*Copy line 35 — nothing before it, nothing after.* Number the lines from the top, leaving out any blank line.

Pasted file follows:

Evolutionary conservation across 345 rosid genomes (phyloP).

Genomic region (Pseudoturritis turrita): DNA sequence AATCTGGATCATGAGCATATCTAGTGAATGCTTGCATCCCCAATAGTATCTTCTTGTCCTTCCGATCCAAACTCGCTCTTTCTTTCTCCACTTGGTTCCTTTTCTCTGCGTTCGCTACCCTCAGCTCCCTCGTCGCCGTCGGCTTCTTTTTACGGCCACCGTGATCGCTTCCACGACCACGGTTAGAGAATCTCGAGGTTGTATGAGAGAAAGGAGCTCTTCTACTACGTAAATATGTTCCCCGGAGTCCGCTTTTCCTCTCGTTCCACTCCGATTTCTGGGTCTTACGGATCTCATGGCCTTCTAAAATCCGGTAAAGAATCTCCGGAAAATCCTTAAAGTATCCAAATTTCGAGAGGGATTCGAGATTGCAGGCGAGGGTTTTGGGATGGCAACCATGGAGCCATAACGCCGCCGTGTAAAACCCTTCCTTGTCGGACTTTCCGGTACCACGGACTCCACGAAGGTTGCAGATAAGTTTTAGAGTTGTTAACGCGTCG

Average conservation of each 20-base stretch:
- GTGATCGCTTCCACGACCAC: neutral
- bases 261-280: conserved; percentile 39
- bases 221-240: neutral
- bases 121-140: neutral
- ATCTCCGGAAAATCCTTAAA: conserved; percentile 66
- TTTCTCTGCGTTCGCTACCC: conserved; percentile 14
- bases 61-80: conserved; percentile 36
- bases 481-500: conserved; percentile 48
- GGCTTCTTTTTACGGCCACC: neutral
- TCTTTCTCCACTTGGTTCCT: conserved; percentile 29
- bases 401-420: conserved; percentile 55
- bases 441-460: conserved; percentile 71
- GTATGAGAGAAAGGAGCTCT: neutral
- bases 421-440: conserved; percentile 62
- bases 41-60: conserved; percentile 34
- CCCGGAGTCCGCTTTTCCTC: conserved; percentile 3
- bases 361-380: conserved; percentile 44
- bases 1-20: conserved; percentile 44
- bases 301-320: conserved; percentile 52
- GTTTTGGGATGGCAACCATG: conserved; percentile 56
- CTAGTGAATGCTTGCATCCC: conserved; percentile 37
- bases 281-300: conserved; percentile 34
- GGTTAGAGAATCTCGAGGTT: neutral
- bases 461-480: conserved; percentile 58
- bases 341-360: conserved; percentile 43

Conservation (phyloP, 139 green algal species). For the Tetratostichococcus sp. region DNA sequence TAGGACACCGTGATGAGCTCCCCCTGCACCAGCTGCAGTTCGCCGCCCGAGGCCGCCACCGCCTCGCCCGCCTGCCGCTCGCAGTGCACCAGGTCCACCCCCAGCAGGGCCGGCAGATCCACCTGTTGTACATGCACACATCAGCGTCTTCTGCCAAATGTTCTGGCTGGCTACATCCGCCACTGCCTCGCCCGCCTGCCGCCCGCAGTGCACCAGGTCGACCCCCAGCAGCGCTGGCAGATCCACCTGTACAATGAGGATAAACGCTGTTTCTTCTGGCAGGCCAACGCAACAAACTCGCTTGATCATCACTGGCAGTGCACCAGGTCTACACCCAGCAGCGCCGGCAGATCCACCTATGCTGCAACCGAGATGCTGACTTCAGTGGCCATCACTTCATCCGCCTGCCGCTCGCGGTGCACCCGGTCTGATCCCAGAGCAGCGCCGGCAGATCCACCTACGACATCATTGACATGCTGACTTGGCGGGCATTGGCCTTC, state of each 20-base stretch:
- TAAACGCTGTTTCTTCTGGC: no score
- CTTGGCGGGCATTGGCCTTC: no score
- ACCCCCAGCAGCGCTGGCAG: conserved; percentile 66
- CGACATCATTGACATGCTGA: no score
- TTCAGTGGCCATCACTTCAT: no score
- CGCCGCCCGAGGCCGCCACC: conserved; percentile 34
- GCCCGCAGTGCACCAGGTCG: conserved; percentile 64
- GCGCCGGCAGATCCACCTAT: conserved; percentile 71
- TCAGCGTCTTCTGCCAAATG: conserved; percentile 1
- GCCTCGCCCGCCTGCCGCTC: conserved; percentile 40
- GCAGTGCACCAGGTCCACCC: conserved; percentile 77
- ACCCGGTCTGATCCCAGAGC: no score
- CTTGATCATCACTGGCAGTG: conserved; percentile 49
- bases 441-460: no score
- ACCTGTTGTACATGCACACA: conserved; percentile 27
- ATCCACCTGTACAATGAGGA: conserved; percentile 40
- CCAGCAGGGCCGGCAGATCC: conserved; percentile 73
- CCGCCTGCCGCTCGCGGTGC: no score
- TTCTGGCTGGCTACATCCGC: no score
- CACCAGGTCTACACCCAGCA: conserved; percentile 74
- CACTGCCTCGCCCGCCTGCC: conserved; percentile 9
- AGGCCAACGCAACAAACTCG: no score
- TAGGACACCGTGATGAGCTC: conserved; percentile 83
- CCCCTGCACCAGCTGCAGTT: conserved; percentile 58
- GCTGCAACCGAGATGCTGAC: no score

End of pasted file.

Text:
- CGCCGCCCGAGGCCGCCACC: conserved; percentile 34